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When I play in tournaments, I do not know when it is legal to stop chess notation. Also, if my opponent stops notating, is it okay for me to stop notating as well?

  • When I play in tournaments, I do not know when it is legal to stop chess notation. I think when you reach your last 5 minutes you can stop recording moves. Also, if my opponent stops notating, is it okay for me to stop notating as well? Only if you too have last 5 minutes left. Otherwise you must record moves. – AlwaysLearningNewStuff Nov 22 '14 at 20:25
  • Where are you? Not all tournaments in all countries use the FIDE rules. In particular, the USCF likes to go its own way on some points. – David Richerby Nov 23 '14 at 0:27
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According to the FIDE Laws of Chess:

Article 8: The recording of the moves

8.4 If a player has less than five minutes left on his clock at some stage in a period and does not have additional time of 30 seconds or more added with each move, then for the remainder of the period he is not obliged to meet the requirements of Article 8.1.

Article 8.1 is the one that states that players need to keep record of the moves and what the players must and must not write to the scoresheet.

So:

When I play in tournaments, I do not know when it is legal to stop chess notation.

You may stop notating when your clock shows less than five minutes and you get no increment or increment of less than 30 seconds. You have to start again at the start of the next period, that is, when more time is added to your clock (not the increment but for example at move 40).

Also, if my opponent stops notating, is it okay for me to stop notating as well?

It makes no difference whether your opponent has to write the moves or not.

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    I don't know what country CognisMantis is in, but USCF rules differ; you are allowed to stop recording moves if you or your opponent has fewer than five minutes left. – dfan Nov 22 '14 at 21:43
  • Note that with 30 seconds increment, you can't stop notating, so your "at most" is wrong. Also, "to the end of the period" means that even if your time goes back up above 5 minutes, once it's been under that you don't have to start again until the end of the period (the game may not have any further periods). – RemcoGerlich Nov 22 '14 at 22:09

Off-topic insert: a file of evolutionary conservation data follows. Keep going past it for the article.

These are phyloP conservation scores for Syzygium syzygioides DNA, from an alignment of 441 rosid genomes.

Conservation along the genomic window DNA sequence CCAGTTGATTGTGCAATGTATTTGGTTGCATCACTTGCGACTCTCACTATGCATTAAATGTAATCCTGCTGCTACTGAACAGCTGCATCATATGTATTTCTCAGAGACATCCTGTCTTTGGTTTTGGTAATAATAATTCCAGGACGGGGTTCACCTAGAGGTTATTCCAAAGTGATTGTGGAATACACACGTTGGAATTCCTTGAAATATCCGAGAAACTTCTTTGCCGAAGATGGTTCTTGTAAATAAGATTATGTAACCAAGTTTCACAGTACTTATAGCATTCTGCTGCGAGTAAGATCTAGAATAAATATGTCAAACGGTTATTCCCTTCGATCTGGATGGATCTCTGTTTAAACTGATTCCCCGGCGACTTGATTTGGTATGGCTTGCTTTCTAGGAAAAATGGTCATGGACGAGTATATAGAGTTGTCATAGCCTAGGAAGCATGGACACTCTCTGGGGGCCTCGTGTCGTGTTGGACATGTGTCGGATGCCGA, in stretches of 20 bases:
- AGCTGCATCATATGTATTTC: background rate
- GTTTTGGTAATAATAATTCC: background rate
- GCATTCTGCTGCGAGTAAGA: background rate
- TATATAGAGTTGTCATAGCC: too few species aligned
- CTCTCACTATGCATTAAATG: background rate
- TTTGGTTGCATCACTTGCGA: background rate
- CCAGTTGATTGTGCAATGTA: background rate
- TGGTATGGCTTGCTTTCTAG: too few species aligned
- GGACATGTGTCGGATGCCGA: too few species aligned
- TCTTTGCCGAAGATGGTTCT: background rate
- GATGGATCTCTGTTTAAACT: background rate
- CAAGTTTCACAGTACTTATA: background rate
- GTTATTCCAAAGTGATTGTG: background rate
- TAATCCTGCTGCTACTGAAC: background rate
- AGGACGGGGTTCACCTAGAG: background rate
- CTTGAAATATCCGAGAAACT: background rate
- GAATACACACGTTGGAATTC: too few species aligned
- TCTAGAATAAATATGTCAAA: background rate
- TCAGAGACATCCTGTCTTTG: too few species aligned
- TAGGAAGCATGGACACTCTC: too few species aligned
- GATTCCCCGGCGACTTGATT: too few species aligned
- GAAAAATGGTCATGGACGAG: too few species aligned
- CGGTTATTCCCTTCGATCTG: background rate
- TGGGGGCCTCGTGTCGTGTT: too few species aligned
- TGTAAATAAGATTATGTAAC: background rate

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It's important to note that USCF rules differ from FIDE rules in this situation.

According to USCF rules 15B and 15C, both players may stop taking notation if either player has less than 5 minutes remaining. However, if a player is not taking notation, they lose the right to claim a draw by the 50 move rule or the 3 move rule, and lose the right to claim a win on time if it is a non-sudden-death time control (because they cannot prove how many moves they have played.)

According to rule 15F, the players must resume taking notation if they meet a time control which results in both players again having over 5 minutes left. In this case, they're also required to make "all efforts" to fill in all missing notation before they make another move. If both players need to update their scoresheets, the clock should be stopped while they do so, but if only one player needs to do so, his clock runs while he does this. If filling in the notation is impossible, they can construct a diagram of the position.

  • I know there was already a comment saying that USCF rules were different, but comments aren't answers, and I think the distinction between USCF and FIDE rules is significant here. – D M Aug 28 '17 at 16:16

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